Reflections on the Lectionary: Mark 13:1-8
Animals: Tradition - Philosophy - Religion Article from


Stephen Kaufman, M.D., Christian Vegetarian Association (CVA)

Reflections on the Lectionary: Mark 13:1-8 

In this passage, Jesus predicts the destruction of the Temple as well as wars, earthquakes, and famines. He declares, “this is but the beginnings of the birthpangs.” Many scholars think that Mark was written after the revolt against Romans, and they suggest that these words attributed to Jesus about wars and the destruction of the Temple are not predictions but rather statements about history. There have been few times in human history when predictions about wars failed to materialize within a few generations. Are Jesus’ predictions actually statements of history or just safe guesses, or do they relate to Jesus’ ministry itself?
Jesus championed those who were outcasts – the widows, orphans, poor people, and disabled people who could be easily blamed as scapegoats during times of trouble. Scapegoating always involves violence or threats of violence, but in the short term it can alleviate violence because people believe (falsely) that they have eradicated or controlled the evil in their midst. They become united in their hatred for scapegoats, and their mutual feelings of relief after scapegoats are punished (often by death) reduces strife between each other. If Jesus could expose scapegoating as a lie, then there would be a risk of conflict before real peace might someday prevail.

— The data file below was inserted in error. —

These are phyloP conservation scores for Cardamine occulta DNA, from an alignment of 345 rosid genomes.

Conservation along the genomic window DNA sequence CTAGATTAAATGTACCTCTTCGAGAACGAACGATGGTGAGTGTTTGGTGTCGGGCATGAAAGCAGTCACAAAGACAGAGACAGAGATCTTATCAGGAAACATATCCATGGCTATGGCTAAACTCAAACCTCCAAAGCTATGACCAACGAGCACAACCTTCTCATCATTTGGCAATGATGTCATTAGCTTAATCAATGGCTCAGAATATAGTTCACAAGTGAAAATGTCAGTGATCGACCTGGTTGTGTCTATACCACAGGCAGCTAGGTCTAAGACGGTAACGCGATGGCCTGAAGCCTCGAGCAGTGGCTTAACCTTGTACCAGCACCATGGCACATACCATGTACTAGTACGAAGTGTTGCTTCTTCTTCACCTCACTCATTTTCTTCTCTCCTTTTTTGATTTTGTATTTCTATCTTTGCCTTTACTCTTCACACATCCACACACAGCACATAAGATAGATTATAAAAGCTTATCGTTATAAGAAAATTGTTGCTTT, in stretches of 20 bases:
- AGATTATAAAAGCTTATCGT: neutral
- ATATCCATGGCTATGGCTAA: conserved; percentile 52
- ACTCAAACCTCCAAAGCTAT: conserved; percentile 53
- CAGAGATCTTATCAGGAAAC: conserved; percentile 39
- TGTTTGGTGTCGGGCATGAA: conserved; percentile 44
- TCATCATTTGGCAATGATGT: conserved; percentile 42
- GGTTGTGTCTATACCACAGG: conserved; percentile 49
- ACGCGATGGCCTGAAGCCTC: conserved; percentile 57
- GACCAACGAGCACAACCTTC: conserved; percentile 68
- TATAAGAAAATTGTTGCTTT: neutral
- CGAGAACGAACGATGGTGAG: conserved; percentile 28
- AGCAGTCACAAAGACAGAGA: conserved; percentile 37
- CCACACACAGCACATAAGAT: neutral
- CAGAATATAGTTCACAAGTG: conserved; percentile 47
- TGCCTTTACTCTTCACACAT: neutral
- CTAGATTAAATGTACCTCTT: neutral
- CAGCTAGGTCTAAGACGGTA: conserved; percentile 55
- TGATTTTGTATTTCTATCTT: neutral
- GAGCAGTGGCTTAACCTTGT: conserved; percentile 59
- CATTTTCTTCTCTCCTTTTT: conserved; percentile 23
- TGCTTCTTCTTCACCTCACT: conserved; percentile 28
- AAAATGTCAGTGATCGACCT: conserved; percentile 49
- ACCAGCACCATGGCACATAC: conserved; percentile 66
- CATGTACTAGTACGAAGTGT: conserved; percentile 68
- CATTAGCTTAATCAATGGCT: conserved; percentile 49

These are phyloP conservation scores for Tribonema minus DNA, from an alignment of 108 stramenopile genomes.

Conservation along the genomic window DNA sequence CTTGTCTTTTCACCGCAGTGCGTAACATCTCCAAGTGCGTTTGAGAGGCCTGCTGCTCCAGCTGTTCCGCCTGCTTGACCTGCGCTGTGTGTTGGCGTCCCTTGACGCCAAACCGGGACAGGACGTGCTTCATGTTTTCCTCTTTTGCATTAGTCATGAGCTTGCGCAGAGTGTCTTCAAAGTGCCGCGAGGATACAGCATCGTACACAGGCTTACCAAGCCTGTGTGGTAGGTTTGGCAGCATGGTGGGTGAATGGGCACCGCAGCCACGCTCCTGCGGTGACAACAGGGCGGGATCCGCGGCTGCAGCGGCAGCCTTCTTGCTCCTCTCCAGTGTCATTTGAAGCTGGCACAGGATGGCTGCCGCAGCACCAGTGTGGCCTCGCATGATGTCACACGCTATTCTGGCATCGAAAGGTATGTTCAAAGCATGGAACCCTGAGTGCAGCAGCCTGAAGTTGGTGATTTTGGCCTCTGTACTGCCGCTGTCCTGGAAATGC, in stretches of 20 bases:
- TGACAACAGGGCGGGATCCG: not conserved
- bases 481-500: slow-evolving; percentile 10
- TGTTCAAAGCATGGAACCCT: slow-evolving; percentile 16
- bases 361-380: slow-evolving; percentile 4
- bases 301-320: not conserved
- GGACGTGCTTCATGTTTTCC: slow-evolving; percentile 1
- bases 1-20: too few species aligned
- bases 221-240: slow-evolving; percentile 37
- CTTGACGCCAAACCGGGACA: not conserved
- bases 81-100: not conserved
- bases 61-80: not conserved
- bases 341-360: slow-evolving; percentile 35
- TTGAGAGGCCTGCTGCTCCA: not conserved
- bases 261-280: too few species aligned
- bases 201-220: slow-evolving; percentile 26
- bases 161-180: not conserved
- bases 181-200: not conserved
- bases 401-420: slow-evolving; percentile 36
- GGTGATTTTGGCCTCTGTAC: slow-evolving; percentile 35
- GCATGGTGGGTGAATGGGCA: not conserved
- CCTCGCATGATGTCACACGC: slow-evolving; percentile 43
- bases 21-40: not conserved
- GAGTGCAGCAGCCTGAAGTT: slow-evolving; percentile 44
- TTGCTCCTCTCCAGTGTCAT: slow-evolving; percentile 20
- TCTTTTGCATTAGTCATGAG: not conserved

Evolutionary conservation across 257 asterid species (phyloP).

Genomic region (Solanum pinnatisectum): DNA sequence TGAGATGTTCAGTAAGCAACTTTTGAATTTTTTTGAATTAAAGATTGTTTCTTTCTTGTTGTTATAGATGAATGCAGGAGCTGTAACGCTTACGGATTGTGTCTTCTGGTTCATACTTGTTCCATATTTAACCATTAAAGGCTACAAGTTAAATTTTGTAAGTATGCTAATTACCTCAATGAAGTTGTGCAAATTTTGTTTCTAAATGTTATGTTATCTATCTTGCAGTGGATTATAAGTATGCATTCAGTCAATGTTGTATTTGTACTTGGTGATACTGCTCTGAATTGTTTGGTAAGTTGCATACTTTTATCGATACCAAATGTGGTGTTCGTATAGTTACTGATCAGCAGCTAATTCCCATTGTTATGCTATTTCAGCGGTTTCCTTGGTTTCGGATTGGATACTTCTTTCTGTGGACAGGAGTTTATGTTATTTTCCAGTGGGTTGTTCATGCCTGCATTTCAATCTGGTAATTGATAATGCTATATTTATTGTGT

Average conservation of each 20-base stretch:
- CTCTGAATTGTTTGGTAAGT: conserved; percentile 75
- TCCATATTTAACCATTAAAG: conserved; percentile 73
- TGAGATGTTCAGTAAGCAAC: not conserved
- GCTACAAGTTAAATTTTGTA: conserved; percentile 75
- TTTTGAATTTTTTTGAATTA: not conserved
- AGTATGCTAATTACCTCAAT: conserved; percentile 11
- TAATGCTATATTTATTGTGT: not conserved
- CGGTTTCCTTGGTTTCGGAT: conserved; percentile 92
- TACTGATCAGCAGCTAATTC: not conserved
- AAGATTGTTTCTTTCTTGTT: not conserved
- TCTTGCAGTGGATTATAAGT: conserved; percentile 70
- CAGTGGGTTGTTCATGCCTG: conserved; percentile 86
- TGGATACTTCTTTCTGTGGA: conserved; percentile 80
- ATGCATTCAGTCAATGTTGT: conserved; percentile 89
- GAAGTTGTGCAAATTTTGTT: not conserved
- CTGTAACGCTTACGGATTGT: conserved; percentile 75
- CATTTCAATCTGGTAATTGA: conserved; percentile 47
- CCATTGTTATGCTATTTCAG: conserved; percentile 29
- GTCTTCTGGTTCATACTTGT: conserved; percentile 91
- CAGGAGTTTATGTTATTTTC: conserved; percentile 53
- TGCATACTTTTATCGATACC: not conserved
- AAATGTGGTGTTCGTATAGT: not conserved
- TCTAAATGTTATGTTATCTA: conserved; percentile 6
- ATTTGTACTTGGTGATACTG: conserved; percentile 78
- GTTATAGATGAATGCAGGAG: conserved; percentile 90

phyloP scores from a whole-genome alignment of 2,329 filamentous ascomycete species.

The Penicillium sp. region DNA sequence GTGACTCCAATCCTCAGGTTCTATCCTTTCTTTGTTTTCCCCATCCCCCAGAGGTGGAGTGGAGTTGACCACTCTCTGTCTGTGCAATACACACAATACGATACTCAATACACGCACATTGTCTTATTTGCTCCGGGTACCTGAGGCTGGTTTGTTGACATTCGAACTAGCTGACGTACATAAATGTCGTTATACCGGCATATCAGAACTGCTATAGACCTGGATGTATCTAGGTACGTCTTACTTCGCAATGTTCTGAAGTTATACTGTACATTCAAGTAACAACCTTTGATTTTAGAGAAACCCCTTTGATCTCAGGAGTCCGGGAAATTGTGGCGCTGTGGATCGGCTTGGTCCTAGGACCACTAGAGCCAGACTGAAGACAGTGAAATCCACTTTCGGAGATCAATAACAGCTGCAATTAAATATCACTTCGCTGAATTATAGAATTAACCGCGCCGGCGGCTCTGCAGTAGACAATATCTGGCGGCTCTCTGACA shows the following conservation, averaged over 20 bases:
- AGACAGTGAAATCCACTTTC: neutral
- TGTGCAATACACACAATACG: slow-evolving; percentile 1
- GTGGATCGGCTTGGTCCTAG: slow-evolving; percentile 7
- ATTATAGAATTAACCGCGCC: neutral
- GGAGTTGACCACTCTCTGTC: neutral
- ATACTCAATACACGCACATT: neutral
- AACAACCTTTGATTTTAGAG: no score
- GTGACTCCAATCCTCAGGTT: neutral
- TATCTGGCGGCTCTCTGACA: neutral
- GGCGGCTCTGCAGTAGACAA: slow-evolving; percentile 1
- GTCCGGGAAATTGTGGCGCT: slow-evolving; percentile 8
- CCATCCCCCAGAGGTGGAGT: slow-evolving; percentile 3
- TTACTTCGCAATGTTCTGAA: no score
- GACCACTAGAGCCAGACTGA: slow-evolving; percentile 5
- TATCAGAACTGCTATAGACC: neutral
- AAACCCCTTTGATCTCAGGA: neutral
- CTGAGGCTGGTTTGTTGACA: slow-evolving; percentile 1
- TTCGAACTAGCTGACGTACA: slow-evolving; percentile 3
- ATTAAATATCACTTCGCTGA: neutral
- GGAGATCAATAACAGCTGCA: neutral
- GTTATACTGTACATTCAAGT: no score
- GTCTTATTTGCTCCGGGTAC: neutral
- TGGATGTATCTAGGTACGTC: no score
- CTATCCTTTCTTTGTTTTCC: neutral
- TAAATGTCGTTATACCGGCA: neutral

How does scapegoating relate to earthquakes and famines? I offer two theories. These events were once attributed to human activities, and typically people sought scapegoat victims to blame for natural disasters. If there are no scapegoats, these events become more terrifying, because people have less sense of control. If the people cannot blame and kill scapegoats, the people feel vulnerable to further events.
A second theory is that Jesus was being rhetorical. He understood that societies engage in scapegoating in an effort to prevent both man-made and natural disasters. He wanted to warn people that ending scapegoating would not end disasters. Ultimately, however, his path would lead to the “kingdom of God” in which there would be peaceful coexistence. 

Go on to: Reflections on the Lectionary: Luke 21:25-36
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